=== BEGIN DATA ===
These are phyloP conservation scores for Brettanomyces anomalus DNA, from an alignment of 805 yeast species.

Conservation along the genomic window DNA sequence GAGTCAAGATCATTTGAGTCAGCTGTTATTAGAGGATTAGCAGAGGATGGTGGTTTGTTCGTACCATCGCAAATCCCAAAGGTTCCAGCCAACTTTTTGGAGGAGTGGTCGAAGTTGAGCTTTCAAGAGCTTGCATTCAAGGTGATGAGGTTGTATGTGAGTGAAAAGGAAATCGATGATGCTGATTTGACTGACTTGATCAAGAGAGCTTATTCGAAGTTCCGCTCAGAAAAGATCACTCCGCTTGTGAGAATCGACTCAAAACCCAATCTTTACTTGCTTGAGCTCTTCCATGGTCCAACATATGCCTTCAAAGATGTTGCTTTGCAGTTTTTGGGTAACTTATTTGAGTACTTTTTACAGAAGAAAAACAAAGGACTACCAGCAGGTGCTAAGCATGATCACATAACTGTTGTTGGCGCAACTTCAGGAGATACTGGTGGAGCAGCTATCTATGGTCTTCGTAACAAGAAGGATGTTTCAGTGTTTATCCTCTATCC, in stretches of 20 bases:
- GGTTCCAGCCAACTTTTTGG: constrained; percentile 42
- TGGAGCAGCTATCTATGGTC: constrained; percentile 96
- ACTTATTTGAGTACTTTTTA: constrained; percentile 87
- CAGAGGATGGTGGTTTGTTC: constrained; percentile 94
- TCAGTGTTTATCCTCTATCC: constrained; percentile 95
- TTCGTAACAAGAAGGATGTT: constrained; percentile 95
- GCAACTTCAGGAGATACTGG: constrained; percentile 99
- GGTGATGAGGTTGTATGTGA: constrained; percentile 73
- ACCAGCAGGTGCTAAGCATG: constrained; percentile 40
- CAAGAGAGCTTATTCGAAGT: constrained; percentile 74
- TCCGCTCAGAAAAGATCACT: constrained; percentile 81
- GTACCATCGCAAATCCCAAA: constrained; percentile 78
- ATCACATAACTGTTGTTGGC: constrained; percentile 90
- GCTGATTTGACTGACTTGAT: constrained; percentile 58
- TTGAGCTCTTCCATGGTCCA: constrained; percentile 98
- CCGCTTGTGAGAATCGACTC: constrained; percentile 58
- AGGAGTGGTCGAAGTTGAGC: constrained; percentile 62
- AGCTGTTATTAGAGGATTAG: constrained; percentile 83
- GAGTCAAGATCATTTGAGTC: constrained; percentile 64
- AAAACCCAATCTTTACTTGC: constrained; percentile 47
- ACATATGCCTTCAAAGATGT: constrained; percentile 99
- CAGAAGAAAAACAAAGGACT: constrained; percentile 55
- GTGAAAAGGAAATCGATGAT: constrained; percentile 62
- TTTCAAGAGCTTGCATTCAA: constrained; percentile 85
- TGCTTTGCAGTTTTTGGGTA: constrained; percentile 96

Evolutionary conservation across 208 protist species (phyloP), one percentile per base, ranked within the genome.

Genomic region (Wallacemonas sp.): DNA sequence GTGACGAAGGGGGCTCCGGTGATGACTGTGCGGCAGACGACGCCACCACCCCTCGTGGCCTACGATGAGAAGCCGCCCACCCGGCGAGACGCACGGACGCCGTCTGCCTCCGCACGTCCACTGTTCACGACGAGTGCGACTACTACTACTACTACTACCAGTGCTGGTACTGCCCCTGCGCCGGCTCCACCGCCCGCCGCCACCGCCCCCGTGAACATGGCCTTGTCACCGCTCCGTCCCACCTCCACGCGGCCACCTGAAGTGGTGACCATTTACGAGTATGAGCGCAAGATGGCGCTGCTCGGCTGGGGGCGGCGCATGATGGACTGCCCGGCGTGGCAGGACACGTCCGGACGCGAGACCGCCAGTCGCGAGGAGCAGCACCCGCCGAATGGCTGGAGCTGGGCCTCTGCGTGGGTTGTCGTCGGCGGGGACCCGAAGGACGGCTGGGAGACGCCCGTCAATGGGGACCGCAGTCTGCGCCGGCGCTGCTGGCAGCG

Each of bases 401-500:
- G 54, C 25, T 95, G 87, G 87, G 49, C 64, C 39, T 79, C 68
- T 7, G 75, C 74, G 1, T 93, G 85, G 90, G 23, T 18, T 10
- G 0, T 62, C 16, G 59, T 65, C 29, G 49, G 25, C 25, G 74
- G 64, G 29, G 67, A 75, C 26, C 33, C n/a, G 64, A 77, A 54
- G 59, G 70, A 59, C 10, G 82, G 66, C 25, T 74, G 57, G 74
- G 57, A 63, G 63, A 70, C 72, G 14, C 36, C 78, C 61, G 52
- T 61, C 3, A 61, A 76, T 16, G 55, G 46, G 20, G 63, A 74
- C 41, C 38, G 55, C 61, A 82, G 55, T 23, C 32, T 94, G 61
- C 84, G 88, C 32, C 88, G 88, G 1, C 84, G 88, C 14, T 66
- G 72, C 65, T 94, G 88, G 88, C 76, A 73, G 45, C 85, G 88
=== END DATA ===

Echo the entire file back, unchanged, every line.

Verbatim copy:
These are phyloP conservation scores for Brettanomyces anomalus DNA, from an alignment of 805 yeast species.

Conservation along the genomic window DNA sequence GAGTCAAGATCATTTGAGTCAGCTGTTATTAGAGGATTAGCAGAGGATGGTGGTTTGTTCGTACCATCGCAAATCCCAAAGGTTCCAGCCAACTTTTTGGAGGAGTGGTCGAAGTTGAGCTTTCAAGAGCTTGCATTCAAGGTGATGAGGTTGTATGTGAGTGAAAAGGAAATCGATGATGCTGATTTGACTGACTTGATCAAGAGAGCTTATTCGAAGTTCCGCTCAGAAAAGATCACTCCGCTTGTGAGAATCGACTCAAAACCCAATCTTTACTTGCTTGAGCTCTTCCATGGTCCAACATATGCCTTCAAAGATGTTGCTTTGCAGTTTTTGGGTAACTTATTTGAGTACTTTTTACAGAAGAAAAACAAAGGACTACCAGCAGGTGCTAAGCATGATCACATAACTGTTGTTGGCGCAACTTCAGGAGATACTGGTGGAGCAGCTATCTATGGTCTTCGTAACAAGAAGGATGTTTCAGTGTTTATCCTCTATCC, in stretches of 20 bases:
- GGTTCCAGCCAACTTTTTGG: constrained; percentile 42
- TGGAGCAGCTATCTATGGTC: constrained; percentile 96
- ACTTATTTGAGTACTTTTTA: constrained; percentile 87
- CAGAGGATGGTGGTTTGTTC: constrained; percentile 94
- TCAGTGTTTATCCTCTATCC: constrained; percentile 95
- TTCGTAACAAGAAGGATGTT: constrained; percentile 95
- GCAACTTCAGGAGATACTGG: constrained; percentile 99
- GGTGATGAGGTTGTATGTGA: constrained; percentile 73
- ACCAGCAGGTGCTAAGCATG: constrained; percentile 40
- CAAGAGAGCTTATTCGAAGT: constrained; percentile 74
- TCCGCTCAGAAAAGATCACT: constrained; percentile 81
- GTACCATCGCAAATCCCAAA: constrained; percentile 78
- ATCACATAACTGTTGTTGGC: constrained; percentile 90
- GCTGATTTGACTGACTTGAT: constrained; percentile 58
- TTGAGCTCTTCCATGGTCCA: constrained; percentile 98
- CCGCTTGTGAGAATCGACTC: constrained; percentile 58
- AGGAGTGGTCGAAGTTGAGC: constrained; percentile 62
- AGCTGTTATTAGAGGATTAG: constrained; percentile 83
- GAGTCAAGATCATTTGAGTC: constrained; percentile 64
- AAAACCCAATCTTTACTTGC: constrained; percentile 47
- ACATATGCCTTCAAAGATGT: constrained; percentile 99
- CAGAAGAAAAACAAAGGACT: constrained; percentile 55
- GTGAAAAGGAAATCGATGAT: constrained; percentile 62
- TTTCAAGAGCTTGCATTCAA: constrained; percentile 85
- TGCTTTGCAGTTTTTGGGTA: constrained; percentile 96

Evolutionary conservation across 208 protist species (phyloP), one percentile per base, ranked within the genome.

Genomic region (Wallacemonas sp.): DNA sequence GTGACGAAGGGGGCTCCGGTGATGACTGTGCGGCAGACGACGCCACCACCCCTCGTGGCCTACGATGAGAAGCCGCCCACCCGGCGAGACGCACGGACGCCGTCTGCCTCCGCACGTCCACTGTTCACGACGAGTGCGACTACTACTACTACTACTACCAGTGCTGGTACTGCCCCTGCGCCGGCTCCACCGCCCGCCGCCACCGCCCCCGTGAACATGGCCTTGTCACCGCTCCGTCCCACCTCCACGCGGCCACCTGAAGTGGTGACCATTTACGAGTATGAGCGCAAGATGGCGCTGCTCGGCTGGGGGCGGCGCATGATGGACTGCCCGGCGTGGCAGGACACGTCCGGACGCGAGACCGCCAGTCGCGAGGAGCAGCACCCGCCGAATGGCTGGAGCTGGGCCTCTGCGTGGGTTGTCGTCGGCGGGGACCCGAAGGACGGCTGGGAGACGCCCGTCAATGGGGACCGCAGTCTGCGCCGGCGCTGCTGGCAGCG

Each of bases 401-500:
- G 54, C 25, T 95, G 87, G 87, G 49, C 64, C 39, T 79, C 68
- T 7, G 75, C 74, G 1, T 93, G 85, G 90, G 23, T 18, T 10
- G 0, T 62, C 16, G 59, T 65, C 29, G 49, G 25, C 25, G 74
- G 64, G 29, G 67, A 75, C 26, C 33, C n/a, G 64, A 77, A 54
- G 59, G 70, A 59, C 10, G 82, G 66, C 25, T 74, G 57, G 74
- G 57, A 63, G 63, A 70, C 72, G 14, C 36, C 78, C 61, G 52
- T 61, C 3, A 61, A 76, T 16, G 55, G 46, G 20, G 63, A 74
- C 41, C 38, G 55, C 61, A 82, G 55, T 23, C 32, T 94, G 61
- C 84, G 88, C 32, C 88, G 88, G 1, C 84, G 88, C 14, T 66
- G 72, C 65, T 94, G 88, G 88, C 76, A 73, G 45, C 85, G 88